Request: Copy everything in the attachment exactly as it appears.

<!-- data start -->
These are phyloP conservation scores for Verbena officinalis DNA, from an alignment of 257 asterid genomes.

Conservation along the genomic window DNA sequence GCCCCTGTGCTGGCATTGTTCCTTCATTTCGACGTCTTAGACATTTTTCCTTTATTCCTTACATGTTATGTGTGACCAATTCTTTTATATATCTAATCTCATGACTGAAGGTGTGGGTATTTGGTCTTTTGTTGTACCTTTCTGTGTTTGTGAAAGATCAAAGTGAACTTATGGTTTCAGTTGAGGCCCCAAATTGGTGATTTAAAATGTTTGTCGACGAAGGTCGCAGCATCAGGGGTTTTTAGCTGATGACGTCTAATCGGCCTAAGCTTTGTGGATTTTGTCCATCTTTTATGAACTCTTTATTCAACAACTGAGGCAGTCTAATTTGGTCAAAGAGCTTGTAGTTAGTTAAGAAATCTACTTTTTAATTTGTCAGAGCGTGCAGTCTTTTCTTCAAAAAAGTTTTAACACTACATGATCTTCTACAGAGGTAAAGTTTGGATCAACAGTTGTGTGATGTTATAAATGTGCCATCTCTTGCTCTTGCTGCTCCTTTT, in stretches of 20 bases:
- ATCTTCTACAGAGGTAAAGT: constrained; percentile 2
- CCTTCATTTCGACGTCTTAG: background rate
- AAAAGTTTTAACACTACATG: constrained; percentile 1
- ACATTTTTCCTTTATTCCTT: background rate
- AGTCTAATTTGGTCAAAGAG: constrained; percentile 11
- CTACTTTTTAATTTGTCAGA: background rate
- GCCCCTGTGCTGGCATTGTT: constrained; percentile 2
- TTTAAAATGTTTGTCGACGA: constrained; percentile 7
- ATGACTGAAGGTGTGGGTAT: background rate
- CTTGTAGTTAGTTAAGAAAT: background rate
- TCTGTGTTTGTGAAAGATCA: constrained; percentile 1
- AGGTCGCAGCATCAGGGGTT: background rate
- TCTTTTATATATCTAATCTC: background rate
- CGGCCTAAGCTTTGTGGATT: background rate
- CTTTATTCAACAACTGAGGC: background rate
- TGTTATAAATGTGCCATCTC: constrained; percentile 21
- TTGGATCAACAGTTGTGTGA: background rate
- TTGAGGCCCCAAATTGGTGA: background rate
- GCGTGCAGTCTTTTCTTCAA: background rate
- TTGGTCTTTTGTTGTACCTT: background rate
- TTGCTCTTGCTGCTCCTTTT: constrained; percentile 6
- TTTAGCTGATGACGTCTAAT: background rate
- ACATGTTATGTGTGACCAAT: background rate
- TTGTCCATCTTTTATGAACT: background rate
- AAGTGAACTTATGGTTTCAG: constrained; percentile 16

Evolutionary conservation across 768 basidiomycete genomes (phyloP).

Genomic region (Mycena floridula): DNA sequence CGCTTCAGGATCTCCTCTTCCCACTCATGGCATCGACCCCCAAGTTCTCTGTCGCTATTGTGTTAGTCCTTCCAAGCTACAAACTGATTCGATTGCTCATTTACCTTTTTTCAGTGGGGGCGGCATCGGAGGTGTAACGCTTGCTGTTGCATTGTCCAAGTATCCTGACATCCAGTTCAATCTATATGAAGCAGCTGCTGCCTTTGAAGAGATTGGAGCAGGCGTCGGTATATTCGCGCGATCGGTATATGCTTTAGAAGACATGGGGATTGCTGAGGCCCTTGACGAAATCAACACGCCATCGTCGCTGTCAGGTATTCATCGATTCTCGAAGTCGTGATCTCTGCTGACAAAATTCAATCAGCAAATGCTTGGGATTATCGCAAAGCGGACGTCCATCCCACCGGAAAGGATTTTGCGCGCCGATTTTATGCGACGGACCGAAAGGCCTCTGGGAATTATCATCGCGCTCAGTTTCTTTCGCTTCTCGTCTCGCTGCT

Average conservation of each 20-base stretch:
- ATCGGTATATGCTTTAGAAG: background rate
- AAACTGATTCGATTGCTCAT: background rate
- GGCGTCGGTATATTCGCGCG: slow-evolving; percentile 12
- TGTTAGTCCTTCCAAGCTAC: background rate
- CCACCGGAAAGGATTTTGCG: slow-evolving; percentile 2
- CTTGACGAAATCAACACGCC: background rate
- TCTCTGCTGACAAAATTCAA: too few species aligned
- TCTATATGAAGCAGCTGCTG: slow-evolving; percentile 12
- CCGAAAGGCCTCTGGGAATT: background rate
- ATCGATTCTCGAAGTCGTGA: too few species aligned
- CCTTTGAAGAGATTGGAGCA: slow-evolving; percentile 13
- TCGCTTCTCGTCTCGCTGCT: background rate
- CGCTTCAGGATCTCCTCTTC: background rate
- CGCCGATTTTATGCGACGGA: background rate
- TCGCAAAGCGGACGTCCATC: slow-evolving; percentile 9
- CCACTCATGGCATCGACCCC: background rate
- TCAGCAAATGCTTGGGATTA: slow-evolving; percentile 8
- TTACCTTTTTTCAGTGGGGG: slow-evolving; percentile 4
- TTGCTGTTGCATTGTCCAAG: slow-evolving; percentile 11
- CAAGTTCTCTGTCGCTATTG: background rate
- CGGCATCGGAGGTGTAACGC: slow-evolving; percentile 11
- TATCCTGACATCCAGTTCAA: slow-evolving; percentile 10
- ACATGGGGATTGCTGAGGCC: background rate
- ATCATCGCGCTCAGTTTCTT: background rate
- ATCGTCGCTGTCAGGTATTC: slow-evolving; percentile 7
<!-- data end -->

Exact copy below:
These are phyloP conservation scores for Verbena officinalis DNA, from an alignment of 257 asterid genomes.

Conservation along the genomic window DNA sequence GCCCCTGTGCTGGCATTGTTCCTTCATTTCGACGTCTTAGACATTTTTCCTTTATTCCTTACATGTTATGTGTGACCAATTCTTTTATATATCTAATCTCATGACTGAAGGTGTGGGTATTTGGTCTTTTGTTGTACCTTTCTGTGTTTGTGAAAGATCAAAGTGAACTTATGGTTTCAGTTGAGGCCCCAAATTGGTGATTTAAAATGTTTGTCGACGAAGGTCGCAGCATCAGGGGTTTTTAGCTGATGACGTCTAATCGGCCTAAGCTTTGTGGATTTTGTCCATCTTTTATGAACTCTTTATTCAACAACTGAGGCAGTCTAATTTGGTCAAAGAGCTTGTAGTTAGTTAAGAAATCTACTTTTTAATTTGTCAGAGCGTGCAGTCTTTTCTTCAAAAAAGTTTTAACACTACATGATCTTCTACAGAGGTAAAGTTTGGATCAACAGTTGTGTGATGTTATAAATGTGCCATCTCTTGCTCTTGCTGCTCCTTTT, in stretches of 20 bases:
- ATCTTCTACAGAGGTAAAGT: constrained; percentile 2
- CCTTCATTTCGACGTCTTAG: background rate
- AAAAGTTTTAACACTACATG: constrained; percentile 1
- ACATTTTTCCTTTATTCCTT: background rate
- AGTCTAATTTGGTCAAAGAG: constrained; percentile 11
- CTACTTTTTAATTTGTCAGA: background rate
- GCCCCTGTGCTGGCATTGTT: constrained; percentile 2
- TTTAAAATGTTTGTCGACGA: constrained; percentile 7
- ATGACTGAAGGTGTGGGTAT: background rate
- CTTGTAGTTAGTTAAGAAAT: background rate
- TCTGTGTTTGTGAAAGATCA: constrained; percentile 1
- AGGTCGCAGCATCAGGGGTT: background rate
- TCTTTTATATATCTAATCTC: background rate
- CGGCCTAAGCTTTGTGGATT: background rate
- CTTTATTCAACAACTGAGGC: background rate
- TGTTATAAATGTGCCATCTC: constrained; percentile 21
- TTGGATCAACAGTTGTGTGA: background rate
- TTGAGGCCCCAAATTGGTGA: background rate
- GCGTGCAGTCTTTTCTTCAA: background rate
- TTGGTCTTTTGTTGTACCTT: background rate
- TTGCTCTTGCTGCTCCTTTT: constrained; percentile 6
- TTTAGCTGATGACGTCTAAT: background rate
- ACATGTTATGTGTGACCAAT: background rate
- TTGTCCATCTTTTATGAACT: background rate
- AAGTGAACTTATGGTTTCAG: constrained; percentile 16

Evolutionary conservation across 768 basidiomycete genomes (phyloP).

Genomic region (Mycena floridula): DNA sequence CGCTTCAGGATCTCCTCTTCCCACTCATGGCATCGACCCCCAAGTTCTCTGTCGCTATTGTGTTAGTCCTTCCAAGCTACAAACTGATTCGATTGCTCATTTACCTTTTTTCAGTGGGGGCGGCATCGGAGGTGTAACGCTTGCTGTTGCATTGTCCAAGTATCCTGACATCCAGTTCAATCTATATGAAGCAGCTGCTGCCTTTGAAGAGATTGGAGCAGGCGTCGGTATATTCGCGCGATCGGTATATGCTTTAGAAGACATGGGGATTGCTGAGGCCCTTGACGAAATCAACACGCCATCGTCGCTGTCAGGTATTCATCGATTCTCGAAGTCGTGATCTCTGCTGACAAAATTCAATCAGCAAATGCTTGGGATTATCGCAAAGCGGACGTCCATCCCACCGGAAAGGATTTTGCGCGCCGATTTTATGCGACGGACCGAAAGGCCTCTGGGAATTATCATCGCGCTCAGTTTCTTTCGCTTCTCGTCTCGCTGCT

Average conservation of each 20-base stretch:
- ATCGGTATATGCTTTAGAAG: background rate
- AAACTGATTCGATTGCTCAT: background rate
- GGCGTCGGTATATTCGCGCG: slow-evolving; percentile 12
- TGTTAGTCCTTCCAAGCTAC: background rate
- CCACCGGAAAGGATTTTGCG: slow-evolving; percentile 2
- CTTGACGAAATCAACACGCC: background rate
- TCTCTGCTGACAAAATTCAA: too few species aligned
- TCTATATGAAGCAGCTGCTG: slow-evolving; percentile 12
- CCGAAAGGCCTCTGGGAATT: background rate
- ATCGATTCTCGAAGTCGTGA: too few species aligned
- CCTTTGAAGAGATTGGAGCA: slow-evolving; percentile 13
- TCGCTTCTCGTCTCGCTGCT: background rate
- CGCTTCAGGATCTCCTCTTC: background rate
- CGCCGATTTTATGCGACGGA: background rate
- TCGCAAAGCGGACGTCCATC: slow-evolving; percentile 9
- CCACTCATGGCATCGACCCC: background rate
- TCAGCAAATGCTTGGGATTA: slow-evolving; percentile 8
- TTACCTTTTTTCAGTGGGGG: slow-evolving; percentile 4
- TTGCTGTTGCATTGTCCAAG: slow-evolving; percentile 11
- CAAGTTCTCTGTCGCTATTG: background rate
- CGGCATCGGAGGTGTAACGC: slow-evolving; percentile 11
- TATCCTGACATCCAGTTCAA: slow-evolving; percentile 10
- ACATGGGGATTGCTGAGGCC: background rate
- ATCATCGCGCTCAGTTTCTT: background rate
- ATCGTCGCTGTCAGGTATTC: slow-evolving; percentile 7